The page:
- The Washington Times - Thursday, March 3, 2022

Americans should expect escalating cyber operations targeting the private sector despite the apparent absence of large Russian cyberattacks so far in the Kremlin’s invasion of neighboring Ukraine, according to retired Adm. Michael S. Rogers.

Adm. Rogers, who formerly led the National Security Agency and U.S. Cyber Command, expects Russian-generated cyberattacks to spread in the weeks and months ahead. He said the public will know when such attacks occur.  

“You’re going to see more cyber action against governments and militaries, but most interesting to me, I think you’ll see an increase against economic targets in the U.S. and elsewhere in the world,” he said. 

Adm. Rogers said Russian President Vladimir Putin may use the threat of catastrophic cyber action as leverage against his opponents in the Ukrainian conflict and apply pressure on the U.S. homeland in response to sanctions imposed by the Biden administration and its allies. 

Russia’s invasion of Ukraine has not been accompanied by a visible cyberwar that some professionals feared would turn off the lights, disrupt essential services and shut down communications networks. Some cyber experts think the obscured cyberspace battlefield has blocked greater awareness of ongoing battles, while others suggest such devastation may still hit Ukraine and spread more broadly to Europe and the U.S.

Instead of nations openly battling in cyberspace, hacking groups have become prominent foot soldiers in the virtual war and have organized on social media and messaging platforms to disrupt targets associated with the Russian government. The activist hacking group Anonymous has already taken credit for knocking down Russian government websites since the fighting broke out just over a week ago. 

Hackers sympathetic to Russia have also suffered. After the ransomware gang Conti announced its support of the Russian government, its internal communications were leaked online amid speculation that a Ukrainian insider or security researcher was responsible. Conti was one of the gangs that hammered U.S. infrastructure last year, and the FBI has said it observed Conti going after American health care networks.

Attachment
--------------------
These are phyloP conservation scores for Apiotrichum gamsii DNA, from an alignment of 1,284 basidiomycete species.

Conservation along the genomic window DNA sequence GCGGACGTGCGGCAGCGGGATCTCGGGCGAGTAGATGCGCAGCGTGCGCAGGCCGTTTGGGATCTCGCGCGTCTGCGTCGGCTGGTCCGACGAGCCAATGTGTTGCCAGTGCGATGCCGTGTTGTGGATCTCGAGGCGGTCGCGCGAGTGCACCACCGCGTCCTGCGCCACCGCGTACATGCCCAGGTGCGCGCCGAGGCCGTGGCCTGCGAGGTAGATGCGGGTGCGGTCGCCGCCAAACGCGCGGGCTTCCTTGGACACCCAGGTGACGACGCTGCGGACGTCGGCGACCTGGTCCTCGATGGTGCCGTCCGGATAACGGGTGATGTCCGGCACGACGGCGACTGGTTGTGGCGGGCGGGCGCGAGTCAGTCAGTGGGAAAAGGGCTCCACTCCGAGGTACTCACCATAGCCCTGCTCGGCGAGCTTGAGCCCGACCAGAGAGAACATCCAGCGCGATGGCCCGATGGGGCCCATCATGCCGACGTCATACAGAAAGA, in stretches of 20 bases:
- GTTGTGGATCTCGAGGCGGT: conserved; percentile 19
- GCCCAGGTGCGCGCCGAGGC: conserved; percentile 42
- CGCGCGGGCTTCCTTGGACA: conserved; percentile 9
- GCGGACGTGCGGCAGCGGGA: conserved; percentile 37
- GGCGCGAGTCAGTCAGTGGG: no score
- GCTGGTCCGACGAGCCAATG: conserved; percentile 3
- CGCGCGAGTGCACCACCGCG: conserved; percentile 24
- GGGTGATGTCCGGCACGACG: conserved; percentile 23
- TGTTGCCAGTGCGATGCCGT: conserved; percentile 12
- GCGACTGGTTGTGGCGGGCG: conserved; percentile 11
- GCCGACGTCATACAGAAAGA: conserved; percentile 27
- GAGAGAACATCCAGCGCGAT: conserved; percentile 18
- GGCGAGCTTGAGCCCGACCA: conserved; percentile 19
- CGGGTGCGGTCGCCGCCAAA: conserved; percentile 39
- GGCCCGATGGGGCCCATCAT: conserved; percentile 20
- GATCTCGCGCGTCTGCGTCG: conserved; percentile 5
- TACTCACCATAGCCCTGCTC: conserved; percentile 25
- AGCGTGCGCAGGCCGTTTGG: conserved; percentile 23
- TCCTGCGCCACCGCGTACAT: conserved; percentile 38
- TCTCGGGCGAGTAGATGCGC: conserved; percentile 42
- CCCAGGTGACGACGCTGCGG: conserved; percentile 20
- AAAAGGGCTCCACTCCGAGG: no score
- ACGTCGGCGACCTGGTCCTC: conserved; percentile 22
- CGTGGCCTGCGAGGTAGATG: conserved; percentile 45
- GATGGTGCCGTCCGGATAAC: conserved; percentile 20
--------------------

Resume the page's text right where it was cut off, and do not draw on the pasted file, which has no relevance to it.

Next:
New information obtained from the leaks reveal more about the ransomware gang’s alleged associations with the Russian government and could provide U.S. law enforcement with new leads for taking down cybercriminals. Christo Grozev, lead Russia investigator at digital watchdog Bellingcat, said on Twitter that his group believes the Conti gang targeted one of Bellingcat’s contributors at the direction of the FSB, Russia’s Federal Security Service, based on the leaked info. 

Cybersecurity professionals digging into the leaks said it is too early to connect Russian intelligence definitively to specific Conti actions. 

Randy Pargman, counterintelligence vice president for the firm Binary Defense, said there certainly seems to be some cooperation between the two sides but it is premature to reach a strong conclusion. 

Mr. Pargman said among the most interesting revelations from the Conti leak thus far are its alleged use of an unnamed French company to acquire tech for the gang to test its attacks against and the Conti gang’s human resources operations, including how the group interviews job candidates. 

The leak data also include information about the gang’s financing and previously undisclosed victims. Drew Schmitt, GuidePoint Security principal threat intelligence analyst, said estimates that Conti raked in more than $2 billion from its ransomware extortion efforts are reasonable. 

Mr. Schmitt said messages referencing the gang’s money flow and cryptocurrency wallets will make it possible to trace the group’s financing. He also said reading through the chat logs will help the cybersecurity industry learn the gang’s behavior and understand better how to defend against ransomware in the future.

• Ryan Lovelace can be reached at rlovelace@washingtontimes.com.

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